Celo Composer - Extend and Customize your Full-Stack Mobile dApps

Step-by-step guide to create a new custom dApp using the Celo Composer.

Hello Developers 🌱​

Welcome to today’s post, where we’ll break down a blockchain topic into byte-sized pieces to help you learn and apply your new skills in the real world.

Today’s topic is building a new dApp using the Celo Composer.

Here’s a list of what we’ll cover 🗒

• Step 1: Create your smart contract
• Step 2: Write your deploy script
• Step 3: Deploy your smart contract
• Step 4: Add a new tab
• Step 5: Build your component
• Step 6: Interact with your dApp
• Step 7: Host your dApp

By the end of this post, you’ll be able to create, deploy, interact with, and host your new Dapp using Celo Composer.

Let’s go! 🚀

tip

This post is a continuation of Celo Composer: Easily Build Full-Stack Mobile dApps on Celo. Please read this post before getting started.

What you’ll build​

In this post you’ll build a brand new Messenger dApp. It will work like the default Greeter dApp and allows you to read and write text to the Celo blockchain.

To do this, you’ll create a new smart contract, update the deploy script and build the front-end of your dApp. Once you’re done, you’ll have a new tab added to the Celo Composer that allows you to read and write messages to the Celo blockchain.

tip

If at any point you need some help, you can view all of the code both before and after the changes shown in this GitHub repo.

Things to know​

To get the most out of this post, here are a few things that it helps to know.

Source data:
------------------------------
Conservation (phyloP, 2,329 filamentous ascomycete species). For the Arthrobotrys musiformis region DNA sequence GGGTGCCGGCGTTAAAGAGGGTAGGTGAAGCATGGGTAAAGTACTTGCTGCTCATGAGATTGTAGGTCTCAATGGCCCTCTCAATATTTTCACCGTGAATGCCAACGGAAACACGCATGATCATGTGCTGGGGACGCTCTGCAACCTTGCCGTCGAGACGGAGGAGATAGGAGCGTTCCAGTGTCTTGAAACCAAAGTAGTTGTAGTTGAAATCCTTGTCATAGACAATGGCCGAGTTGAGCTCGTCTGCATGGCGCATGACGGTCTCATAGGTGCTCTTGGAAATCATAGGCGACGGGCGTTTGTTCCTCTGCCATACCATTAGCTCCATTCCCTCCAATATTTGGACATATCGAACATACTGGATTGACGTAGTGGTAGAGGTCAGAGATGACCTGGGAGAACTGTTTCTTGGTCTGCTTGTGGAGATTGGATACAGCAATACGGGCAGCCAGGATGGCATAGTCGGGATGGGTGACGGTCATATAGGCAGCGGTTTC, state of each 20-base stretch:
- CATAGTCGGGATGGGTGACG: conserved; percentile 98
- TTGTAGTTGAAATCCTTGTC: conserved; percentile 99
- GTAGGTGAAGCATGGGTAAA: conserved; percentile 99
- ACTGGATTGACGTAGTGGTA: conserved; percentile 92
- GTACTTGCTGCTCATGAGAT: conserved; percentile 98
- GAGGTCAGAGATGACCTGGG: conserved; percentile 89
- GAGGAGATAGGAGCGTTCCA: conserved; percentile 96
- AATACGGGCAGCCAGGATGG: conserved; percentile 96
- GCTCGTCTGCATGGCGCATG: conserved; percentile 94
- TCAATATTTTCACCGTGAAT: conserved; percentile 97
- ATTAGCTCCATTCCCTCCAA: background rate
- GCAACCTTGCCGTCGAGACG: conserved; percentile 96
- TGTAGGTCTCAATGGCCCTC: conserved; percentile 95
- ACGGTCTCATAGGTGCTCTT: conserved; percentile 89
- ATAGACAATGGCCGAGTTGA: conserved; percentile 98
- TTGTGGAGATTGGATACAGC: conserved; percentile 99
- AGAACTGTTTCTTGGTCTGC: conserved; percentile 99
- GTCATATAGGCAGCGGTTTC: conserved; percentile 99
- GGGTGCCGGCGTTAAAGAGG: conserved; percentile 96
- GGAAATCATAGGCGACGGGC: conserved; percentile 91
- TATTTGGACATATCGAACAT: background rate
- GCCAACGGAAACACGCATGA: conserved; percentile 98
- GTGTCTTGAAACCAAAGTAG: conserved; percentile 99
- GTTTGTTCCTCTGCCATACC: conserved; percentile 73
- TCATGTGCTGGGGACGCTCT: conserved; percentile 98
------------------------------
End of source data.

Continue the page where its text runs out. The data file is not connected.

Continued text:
But don’t worry if you don’t! We’ll walk you through everything step-by-step so that you can get started right away.

If you haven’t yet, complete this post, and when you’re done you should be able to view the Celo Composer from your local environment.

From here you are able to interact with the default contracts and view project code from your editor.

cd your-project-name

code . //example in VS Code

✅ Step 1: Create your smart contract​

You’ll start your dApp by creating a new smart contract. Navigate to packages/hardhat/contracts/ and create a file named Messenger.sol.

Copy the code from Greeter.sol and paste it into your new file.

Update the contract name, events, variables, function, and references to messenger and message as needed. When you are done your contract should look like this.

✅ Step 2: Write your deploy script​

Now that your smart contract is complete, you’ll update the deploy script. This will make it so that you can deploy this smart contract to the Celo blockchain.

Open the filepackages/hardhat/deploy/00-deploy.js.

Copy and paste the deploy script used for the Greeter contract to set up a new deployment.

Greeter contract deployment code​

await deploy("Greeter", {    from: deployer,    args: ["hello world"],    log: true,});

Messenger contract deployment code​

Update the contract name to Messenger and provide a message as the args value.

await deploy(“Messenger”, {    from: deployer,    args: [“GM Blockstar!”],    log: true,});
tip

Note on args: You will pass args into your deploy script whenever the constructor function from your smart contract accepts in a parameter. In your Messenger.sol contract.

Scroll to the bottom of 00-deploy.js and add your deployment to the module export tags.

module.exports.tags = [“Greeter”, “Storage”, “Messenger”];

Your 00-deploy.js file should now look like this.

✅ Step 3: Deploy your smart contract​

Now that your smart contract is ready and your deploy script is updated, you can deploy your smart contract and view it using the Celo block explorer.

Open your terminal and run yarn deploy from within the packages/hardhat folder.

yarn deploy

View smart contract​

Open Celo Block Explorer (Alfajores Testnet) and paste the tx or deployed at address if you would like to view the transaction or smart contract.